A group of men stand around a foundry pouring ladle, the glow lighting their heat-shielded faces
Brad (left, plaid shirt) spent time in most of the roles on the foundry floor.

Yet one moment of that year still sticks with him. One morning around 6am he was out in the scrap yard, wheeling metal to charge the melting furnace. The morning was wide and open, and the day about to start; as Brad moved pieces from heap to wheelbarrow—with muscles stronger than they’d been at the start of the summer—a thought struck him with a lifetime’s worth of force. ““I’m contributing here” he realized.


On Brad’s last day before university, there was a goodbye party at the foundry. One of the company’s longest-serving, largest, most intimidating employees stood up. The older foundryman was generally taciturn, but he cleared his throat and surprised everyone by raising a toast.

“I worked for Fred Done, and I worked for Brian Done. They knew how to work and were both fair. I’ve been watching this guy since he got here, and he knows how to work hard too.”

Brad was surprised by how moved he felt by those words.

Then September came, and Brad stepped onto the UBC campus. Trying a variety of courses, he eventually decided on a career in health sciences. He was swept up in the youthful energy of the place, feeling both part of the fun and distant from it, simultaneously. So many of his peers were just out of high school. They hadn’t spent a year in a foundry, sucking hot fumes and putting callouses on their hands. Drinking and partying was the culture of kids newly giddy on adulthood. Brad wasn’t immune, but he also felt something was missing. Was it just the paycheck? It wasn’t much fun to go from a bi-weekly check to genteel student poverty.

Later, Brad would learn that struggling for cash-flow didn’t put him off when he was engaged with something. What dulled his interest was the feeling that he wasn’t contributing. He still didn’t have a clear vision for where he could make a difference in the world.

And at home, the foundry was calling.

An aerial photo captures a busy port with cranes and shipping containers ready for overseas trade
Globalization changed the nature of work in North America and challenged many manufacturing jobs.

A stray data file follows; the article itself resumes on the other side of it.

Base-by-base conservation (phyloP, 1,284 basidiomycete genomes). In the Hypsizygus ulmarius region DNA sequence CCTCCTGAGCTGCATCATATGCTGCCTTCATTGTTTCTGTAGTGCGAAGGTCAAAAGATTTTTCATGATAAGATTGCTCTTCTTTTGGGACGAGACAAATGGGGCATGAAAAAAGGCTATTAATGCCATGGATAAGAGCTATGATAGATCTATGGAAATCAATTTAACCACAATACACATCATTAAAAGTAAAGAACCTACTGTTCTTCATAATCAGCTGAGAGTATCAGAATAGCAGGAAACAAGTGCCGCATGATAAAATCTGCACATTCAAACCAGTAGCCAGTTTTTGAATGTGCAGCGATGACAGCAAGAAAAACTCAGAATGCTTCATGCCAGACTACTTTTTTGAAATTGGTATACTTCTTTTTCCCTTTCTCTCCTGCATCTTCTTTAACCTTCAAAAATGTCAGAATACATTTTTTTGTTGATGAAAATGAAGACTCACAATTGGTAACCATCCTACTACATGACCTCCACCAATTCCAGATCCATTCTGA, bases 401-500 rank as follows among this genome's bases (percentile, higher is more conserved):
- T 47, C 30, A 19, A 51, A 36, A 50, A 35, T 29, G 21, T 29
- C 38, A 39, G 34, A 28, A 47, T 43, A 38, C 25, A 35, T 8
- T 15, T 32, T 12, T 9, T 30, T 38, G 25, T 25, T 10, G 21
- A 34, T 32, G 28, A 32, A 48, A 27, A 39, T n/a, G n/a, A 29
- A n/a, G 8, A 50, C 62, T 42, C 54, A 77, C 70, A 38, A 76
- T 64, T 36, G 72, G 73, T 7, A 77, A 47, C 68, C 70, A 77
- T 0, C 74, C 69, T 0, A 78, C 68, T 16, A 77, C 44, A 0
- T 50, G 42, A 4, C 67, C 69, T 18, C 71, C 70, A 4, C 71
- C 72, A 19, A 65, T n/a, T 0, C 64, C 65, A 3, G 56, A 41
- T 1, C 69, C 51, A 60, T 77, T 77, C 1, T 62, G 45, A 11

A struggling industry

In the 1980s and 90s, manufacturing in North America was rapidly changing. Foundry work was increasingly being sourced overseas, and unionized local shops were trying to compete with cheaper labor and scrap in foreign markets. Barry and the foundry sales staff, used to competing on reputation and relationship with local competitors, now had to fight a new dynamic in play. Supply chains were being sourced by brokers who made bottom-line deals for Chinese castings. These brokers often did not have a clear understanding of metallurgy, and local foundries could still compete on quality. Yet this was a shrinking client pool. Quality was important in some applications, but in others, the cheapest price would win the day. Very few purchasers were buying a product they wanted to last a century.

Reliance Foundry was not the only foundry that struggled to keep afloat in the shifting waters of globalized trade. At the height of the industrial age, there were more than 140 foundries throughout the province of British Columbia. Today there are likely less than 10. This decline was picking up speed throughout the 80s and 90s.

Reliance also had a traditional management structure challenged by the changing times. Union workers did their jobs: management sat almost exclusively with the owner-operators. Brian Done had the final say in almost all operations at Reliance Foundry, meaning that sometimes work would stop until he could place his signature on a document. Barry worked on the accounts. This division of labor had been working, but it wasn’t scalable to a larger plant—and in a shifting work environment it meant a decision-making bottleneck.

At the height of the industrial age, there were more than 140 foundries throughout the province of British Columbia. Today there are less than 10.

Brad saw these issues affecting the family business and wanted to be part of the solution. Adaptation and exploration were necessary to keep the business alive, but the industry was fluctuating. It wasn’t clear where survival would be found. Flexibility in managerial style seemed one helpful innovation. In 1986, Brad left school and returned to the foundry, and after a few years of learning the ropes, he started trying to help operations by getting ahead of problems, delegating decisions from his father to himself.

Brian wasn’t so sure. When purchase orders and work requests started landing on Brian’s desk, father and son had quite a few heated conversations. It took steady self-confidence and several years’ work before Brian felt confident in Brad’s judgment.

Then, in 1991, the controller of the company retired.


A grainy black and white photo captures a 1960s office at Reliance Foundry
Automation of once manual work was a key to business success.

In 1991, Brent Done was a senior analyst, still working at the grocery company that had hired him out of school. He managed a team, which meant spending a lot of the day in meetings and paperwork. Moreover, from his position in such a large organization, there was not a lot of big change he could affect. Like Brad had also done, Brent was considering how and where he could make his mark. He liked to build systems, and he liked to take risks—but taking risk was only rewarding when he had some control over it.